All-Party Parliamentary Group on Migration

Post-Study Work Opportunities in the UK – New report warns UK at risk of losing foothold in crucial international student market, since Government closure of popular post study work route

APPG on Migration published its findings into UK Post-Study Work Opportunities for International Students on 24 February 2015. DOWNLOAD Full Report (PDF)
The inquiry examined the impact of the closure of the former popular Tier 1 Post-Study Work visa on universities, foreign students, and local economies and the successes of the new tiers. 
The cross-party panel of parliamentarians warned that British universities are now losing out in the global race to attract international students, in particular to other Anglophone countries with more attractive post study work opportunities such as the United States, Australia and Canada. 
The Cross-party group of MPs and Peers called on the Government to maximise the UK’s offer to international students, by opening a new route for work in the UK after graduation.
Labour MP Paul Blomfield, Chair of the APPG on Migration and Chair of the Inquiry Committee, said:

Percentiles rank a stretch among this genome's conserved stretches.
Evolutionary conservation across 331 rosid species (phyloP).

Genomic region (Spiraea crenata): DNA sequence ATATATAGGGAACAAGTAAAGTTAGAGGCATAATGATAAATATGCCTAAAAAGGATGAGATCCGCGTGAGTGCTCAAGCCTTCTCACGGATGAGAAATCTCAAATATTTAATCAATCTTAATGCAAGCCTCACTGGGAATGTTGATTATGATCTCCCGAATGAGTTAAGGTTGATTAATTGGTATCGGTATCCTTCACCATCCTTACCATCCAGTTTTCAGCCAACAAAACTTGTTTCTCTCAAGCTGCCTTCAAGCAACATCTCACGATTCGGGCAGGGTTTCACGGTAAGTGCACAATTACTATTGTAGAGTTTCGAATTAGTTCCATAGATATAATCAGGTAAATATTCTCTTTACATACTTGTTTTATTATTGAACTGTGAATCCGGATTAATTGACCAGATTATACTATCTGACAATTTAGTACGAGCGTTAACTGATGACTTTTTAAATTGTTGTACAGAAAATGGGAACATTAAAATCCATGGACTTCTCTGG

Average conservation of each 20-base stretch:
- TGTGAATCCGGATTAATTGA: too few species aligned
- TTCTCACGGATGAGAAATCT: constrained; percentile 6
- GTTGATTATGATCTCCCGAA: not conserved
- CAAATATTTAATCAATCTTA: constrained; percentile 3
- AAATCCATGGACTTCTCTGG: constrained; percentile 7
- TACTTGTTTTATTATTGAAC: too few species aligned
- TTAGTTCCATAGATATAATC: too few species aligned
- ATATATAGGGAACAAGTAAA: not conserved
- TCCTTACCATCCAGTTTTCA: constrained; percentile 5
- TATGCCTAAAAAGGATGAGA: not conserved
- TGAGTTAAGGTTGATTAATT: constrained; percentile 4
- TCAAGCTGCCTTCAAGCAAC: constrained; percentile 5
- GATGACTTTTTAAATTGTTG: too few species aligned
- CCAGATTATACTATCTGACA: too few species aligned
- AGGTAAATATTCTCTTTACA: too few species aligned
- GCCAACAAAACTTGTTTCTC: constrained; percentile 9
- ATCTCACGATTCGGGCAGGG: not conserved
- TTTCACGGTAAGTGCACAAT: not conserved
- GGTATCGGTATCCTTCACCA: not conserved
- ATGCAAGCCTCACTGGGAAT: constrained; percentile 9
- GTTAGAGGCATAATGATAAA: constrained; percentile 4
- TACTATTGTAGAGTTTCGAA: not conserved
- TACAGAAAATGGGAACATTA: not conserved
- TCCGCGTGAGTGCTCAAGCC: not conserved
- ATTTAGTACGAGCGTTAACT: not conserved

The report lays bare the negative impact that closure of the former post-study work visa has had on British businesses and universities. Alternative visa routes have failed to attract talent and have actually prevented skilled graduates from contributing to the UK jobs market. There is strong cross-party agreement on the need to take action to restore our reputation as the ‘destination of choice’ for international students from all countries. This report offers a sensible and workable set of recommendations that could make a difference.
Conservative MP Richard Bacon, member of the APPG on Migration inquiry committee, said:
Higher education is one of our country's leading export success stories, increasing our soft power and helping the UK shape the world of the future. But the government's current approach to post-study work and student migration policy is jeopardising Britain’s position in the global race for talent. We are already losing out to countries with a more sensible approach such as Australia, Canada and the United States. Such a short-sighted stance is damaging to our economy and hinders the delivery of the Government’s long term economic plan. We need to adjust our policy and improve our ability to attract students from around the world.